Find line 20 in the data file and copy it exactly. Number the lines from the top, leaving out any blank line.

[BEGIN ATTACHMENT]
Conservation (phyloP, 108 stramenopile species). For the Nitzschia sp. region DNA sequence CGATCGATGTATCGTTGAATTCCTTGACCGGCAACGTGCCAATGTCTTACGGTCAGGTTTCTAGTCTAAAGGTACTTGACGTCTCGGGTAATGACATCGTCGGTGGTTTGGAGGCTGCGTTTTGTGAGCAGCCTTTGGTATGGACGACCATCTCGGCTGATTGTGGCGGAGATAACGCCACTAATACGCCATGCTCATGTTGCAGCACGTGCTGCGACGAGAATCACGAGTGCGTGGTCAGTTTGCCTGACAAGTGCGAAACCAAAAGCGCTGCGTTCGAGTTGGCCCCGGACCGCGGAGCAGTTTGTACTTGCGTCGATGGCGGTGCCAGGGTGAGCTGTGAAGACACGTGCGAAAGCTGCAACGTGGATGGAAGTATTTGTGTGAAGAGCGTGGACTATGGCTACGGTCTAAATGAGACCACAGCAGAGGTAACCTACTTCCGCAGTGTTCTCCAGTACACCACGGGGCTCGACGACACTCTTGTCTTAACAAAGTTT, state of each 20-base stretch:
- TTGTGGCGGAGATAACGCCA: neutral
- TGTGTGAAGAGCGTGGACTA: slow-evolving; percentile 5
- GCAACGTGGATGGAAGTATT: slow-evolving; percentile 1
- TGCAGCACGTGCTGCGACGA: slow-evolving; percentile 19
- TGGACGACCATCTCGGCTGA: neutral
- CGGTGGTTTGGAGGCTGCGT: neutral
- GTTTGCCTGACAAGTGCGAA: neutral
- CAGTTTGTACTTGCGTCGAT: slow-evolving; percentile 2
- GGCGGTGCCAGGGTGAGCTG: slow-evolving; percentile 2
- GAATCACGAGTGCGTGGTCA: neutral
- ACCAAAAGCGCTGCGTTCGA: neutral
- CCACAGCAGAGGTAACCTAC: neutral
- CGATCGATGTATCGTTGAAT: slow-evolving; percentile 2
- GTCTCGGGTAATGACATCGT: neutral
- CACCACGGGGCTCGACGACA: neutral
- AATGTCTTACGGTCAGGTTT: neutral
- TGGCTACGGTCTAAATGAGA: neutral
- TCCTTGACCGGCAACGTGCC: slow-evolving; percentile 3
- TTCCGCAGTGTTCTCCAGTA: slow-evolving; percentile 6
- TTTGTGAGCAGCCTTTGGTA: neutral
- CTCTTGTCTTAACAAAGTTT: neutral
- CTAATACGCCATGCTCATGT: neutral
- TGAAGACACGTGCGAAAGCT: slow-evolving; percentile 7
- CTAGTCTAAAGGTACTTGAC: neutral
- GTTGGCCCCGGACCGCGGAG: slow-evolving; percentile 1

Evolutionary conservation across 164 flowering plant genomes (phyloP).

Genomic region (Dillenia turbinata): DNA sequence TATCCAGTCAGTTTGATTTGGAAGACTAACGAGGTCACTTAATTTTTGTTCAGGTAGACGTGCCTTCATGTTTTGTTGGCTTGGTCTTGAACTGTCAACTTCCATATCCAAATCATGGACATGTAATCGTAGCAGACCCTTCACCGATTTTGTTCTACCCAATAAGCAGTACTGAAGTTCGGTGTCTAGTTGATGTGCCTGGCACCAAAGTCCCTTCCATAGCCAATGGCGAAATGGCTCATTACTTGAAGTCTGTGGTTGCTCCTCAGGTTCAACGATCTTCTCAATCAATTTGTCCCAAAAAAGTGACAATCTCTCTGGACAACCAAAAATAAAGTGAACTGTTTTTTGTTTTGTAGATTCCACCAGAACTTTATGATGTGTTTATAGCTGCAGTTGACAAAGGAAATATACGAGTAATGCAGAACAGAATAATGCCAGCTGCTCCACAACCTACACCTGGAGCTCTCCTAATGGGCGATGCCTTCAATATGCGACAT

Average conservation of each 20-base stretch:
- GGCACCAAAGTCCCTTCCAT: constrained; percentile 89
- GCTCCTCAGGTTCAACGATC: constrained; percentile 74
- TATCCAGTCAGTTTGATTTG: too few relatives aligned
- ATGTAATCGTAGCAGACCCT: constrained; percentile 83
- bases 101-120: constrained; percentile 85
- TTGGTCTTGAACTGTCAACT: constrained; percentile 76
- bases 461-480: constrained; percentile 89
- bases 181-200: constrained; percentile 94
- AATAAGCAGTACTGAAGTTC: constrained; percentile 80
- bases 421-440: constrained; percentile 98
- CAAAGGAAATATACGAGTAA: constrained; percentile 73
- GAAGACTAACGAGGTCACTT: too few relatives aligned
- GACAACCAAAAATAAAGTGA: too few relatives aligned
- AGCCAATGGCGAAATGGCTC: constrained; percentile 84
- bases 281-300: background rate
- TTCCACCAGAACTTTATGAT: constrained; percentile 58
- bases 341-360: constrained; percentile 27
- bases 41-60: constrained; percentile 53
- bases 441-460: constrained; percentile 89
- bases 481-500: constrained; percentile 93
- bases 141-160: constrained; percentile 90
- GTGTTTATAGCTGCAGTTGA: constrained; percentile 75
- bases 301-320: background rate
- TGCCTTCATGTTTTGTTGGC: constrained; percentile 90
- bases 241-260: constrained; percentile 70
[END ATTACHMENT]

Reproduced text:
- TTCCGCAGTGTTCTCCAGTA: slow-evolving; percentile 6